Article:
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Troubles victims announce plans for Belfast march - The Irish News
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Northern Ireland news

Troubles victims announce plans for Belfast march

Emma Rogan, whose father Adrian was shot dead in Loughinisland in 1994, speaks to the media at the Europa Hotel in Belfast, as a number of victim groups announce they are joining forces to challenge the ongoing failure to implement mechanisms to address the legacy of the Troubles 
David Young, Press Association

Victims of the Troubles have announced plans for a mass march in Belfast to demand action on stalled political efforts to deal with the legacy of the conflict.

A number of groups representing relatives bereaved in different fatal incidents have come together under the banner "Time for Truth" and urged people to join their protest on February 25.

Their call comes amid ongoing political stalemate on proposed new mechanisms to deal with the past.

An independent police investigation unit; a truth and recovery body; and increased funds for coroners' inquests and Police Ombudsman probes are all on ice due to the lack of consensus at Stormont.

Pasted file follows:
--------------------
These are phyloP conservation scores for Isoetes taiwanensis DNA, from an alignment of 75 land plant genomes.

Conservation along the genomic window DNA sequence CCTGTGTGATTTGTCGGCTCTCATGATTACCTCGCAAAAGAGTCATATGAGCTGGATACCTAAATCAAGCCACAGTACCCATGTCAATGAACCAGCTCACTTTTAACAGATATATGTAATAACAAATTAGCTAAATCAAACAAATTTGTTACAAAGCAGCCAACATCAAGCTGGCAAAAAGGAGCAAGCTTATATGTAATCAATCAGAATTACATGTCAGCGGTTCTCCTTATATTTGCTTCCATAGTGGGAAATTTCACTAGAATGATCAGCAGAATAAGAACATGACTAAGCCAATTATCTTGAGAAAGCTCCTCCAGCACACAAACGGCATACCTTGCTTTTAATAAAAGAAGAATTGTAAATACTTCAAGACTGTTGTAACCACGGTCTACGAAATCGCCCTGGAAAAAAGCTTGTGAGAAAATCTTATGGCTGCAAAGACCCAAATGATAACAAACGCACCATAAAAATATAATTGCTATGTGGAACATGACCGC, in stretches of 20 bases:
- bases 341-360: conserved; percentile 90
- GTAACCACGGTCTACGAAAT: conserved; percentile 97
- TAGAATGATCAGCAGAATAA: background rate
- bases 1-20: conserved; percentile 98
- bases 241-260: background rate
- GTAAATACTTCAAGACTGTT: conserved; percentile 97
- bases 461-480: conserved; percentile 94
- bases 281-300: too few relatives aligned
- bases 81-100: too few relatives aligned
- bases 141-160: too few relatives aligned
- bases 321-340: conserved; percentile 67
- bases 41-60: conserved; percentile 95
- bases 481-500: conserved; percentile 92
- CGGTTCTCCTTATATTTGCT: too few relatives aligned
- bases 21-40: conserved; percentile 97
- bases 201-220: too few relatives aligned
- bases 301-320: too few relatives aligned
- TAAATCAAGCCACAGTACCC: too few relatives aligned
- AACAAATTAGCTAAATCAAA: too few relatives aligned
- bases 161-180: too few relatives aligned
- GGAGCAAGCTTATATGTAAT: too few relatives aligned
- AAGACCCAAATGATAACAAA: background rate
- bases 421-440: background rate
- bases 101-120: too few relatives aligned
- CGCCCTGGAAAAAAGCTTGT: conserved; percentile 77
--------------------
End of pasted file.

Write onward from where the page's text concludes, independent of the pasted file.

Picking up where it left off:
Legacy is one of the key issues at the heart of the powersharing crisis in Northern Ireland, with local politicians and the UK and Irish governments under mounting pressure from victims to act.

Announcing the march, Emma Rogan, whose father Adrian was shot dead in the UVF Loughinisland massacre in Co Down in 1994, said the truth cost nothing.

"I am calling on everyone to come out, put your feet on the streets and march with us," she said.

"Solidarity, everybody together sending a strong clear message that we deserve and we need the truth.

"It's human decency that people would get the truth and know what happened to their loved ones and know why."

She added: "I was eight years old when my father was murdered. He was 34, not much older than I am now.

"For him and his memory, and for his legacy, I require the truth and I need the truth for him.

"He was afforded no dignity in his death. He lay dying along with five other men on a pub floor in '94 while they watched the World Cup.

"The truth costs nothing, the truth belongs to everybody."

The majority of victims that have come together in the new group were bereaved through loyalist paramilitary or state violence.

At the launch event, John Teggart, whose father Danny was killed by soldiers in Ballymurphy in west Belfast in 1971, rejected the suggestion the march would only represent one side of the community.

"It is open to all families irrespective of their backgrounds who lost loved ones or who were injured in the conflict," he said.

"We are calling on all sections of society to support the Time for Truth march, the pursuit of the truth is a matter for all society.

"This covers all walks of life - all victims under the one banner."

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